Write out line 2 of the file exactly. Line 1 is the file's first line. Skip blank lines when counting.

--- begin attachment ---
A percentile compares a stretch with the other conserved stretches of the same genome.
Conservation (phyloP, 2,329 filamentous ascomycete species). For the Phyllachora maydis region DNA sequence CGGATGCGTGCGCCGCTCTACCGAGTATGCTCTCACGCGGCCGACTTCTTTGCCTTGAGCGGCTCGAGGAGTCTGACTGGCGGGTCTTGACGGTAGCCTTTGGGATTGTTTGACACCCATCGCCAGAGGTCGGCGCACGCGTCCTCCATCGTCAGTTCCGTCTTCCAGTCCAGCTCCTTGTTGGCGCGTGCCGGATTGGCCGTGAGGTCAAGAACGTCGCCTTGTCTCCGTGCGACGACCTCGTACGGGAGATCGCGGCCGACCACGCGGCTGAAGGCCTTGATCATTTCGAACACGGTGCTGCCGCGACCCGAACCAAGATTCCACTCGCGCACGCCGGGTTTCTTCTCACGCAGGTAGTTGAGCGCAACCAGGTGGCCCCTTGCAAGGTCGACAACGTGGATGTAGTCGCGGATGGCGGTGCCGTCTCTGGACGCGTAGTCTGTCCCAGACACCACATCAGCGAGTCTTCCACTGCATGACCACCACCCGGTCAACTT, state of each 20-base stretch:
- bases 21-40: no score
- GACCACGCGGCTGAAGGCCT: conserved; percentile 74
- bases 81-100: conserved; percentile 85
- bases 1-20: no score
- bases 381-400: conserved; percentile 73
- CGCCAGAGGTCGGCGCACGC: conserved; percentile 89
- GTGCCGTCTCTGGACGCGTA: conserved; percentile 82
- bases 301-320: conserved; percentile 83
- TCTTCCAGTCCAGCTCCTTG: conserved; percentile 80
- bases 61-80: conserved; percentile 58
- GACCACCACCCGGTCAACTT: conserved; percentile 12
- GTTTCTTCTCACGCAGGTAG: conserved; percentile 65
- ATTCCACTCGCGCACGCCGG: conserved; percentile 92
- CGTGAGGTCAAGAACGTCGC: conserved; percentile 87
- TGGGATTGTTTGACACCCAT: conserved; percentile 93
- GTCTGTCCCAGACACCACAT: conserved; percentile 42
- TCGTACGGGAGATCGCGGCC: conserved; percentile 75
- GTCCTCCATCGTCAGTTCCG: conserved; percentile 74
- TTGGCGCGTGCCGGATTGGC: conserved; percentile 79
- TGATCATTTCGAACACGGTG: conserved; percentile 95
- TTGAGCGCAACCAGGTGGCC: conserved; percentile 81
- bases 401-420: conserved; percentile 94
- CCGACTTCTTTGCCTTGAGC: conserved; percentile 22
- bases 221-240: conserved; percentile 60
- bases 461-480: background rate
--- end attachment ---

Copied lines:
Conservation (phyloP, 2,329 filamentous ascomycete species). For the Phyllachora maydis region DNA sequence CGGATGCGTGCGCCGCTCTACCGAGTATGCTCTCACGCGGCCGACTTCTTTGCCTTGAGCGGCTCGAGGAGTCTGACTGGCGGGTCTTGACGGTAGCCTTTGGGATTGTTTGACACCCATCGCCAGAGGTCGGCGCACGCGTCCTCCATCGTCAGTTCCGTCTTCCAGTCCAGCTCCTTGTTGGCGCGTGCCGGATTGGCCGTGAGGTCAAGAACGTCGCCTTGTCTCCGTGCGACGACCTCGTACGGGAGATCGCGGCCGACCACGCGGCTGAAGGCCTTGATCATTTCGAACACGGTGCTGCCGCGACCCGAACCAAGATTCCACTCGCGCACGCCGGGTTTCTTCTCACGCAGGTAGTTGAGCGCAACCAGGTGGCCCCTTGCAAGGTCGACAACGTGGATGTAGTCGCGGATGGCGGTGCCGTCTCTGGACGCGTAGTCTGTCCCAGACACCACATCAGCGAGTCTTCCACTGCATGACCACCACCCGGTCAACTT, state of each 20-base stretch: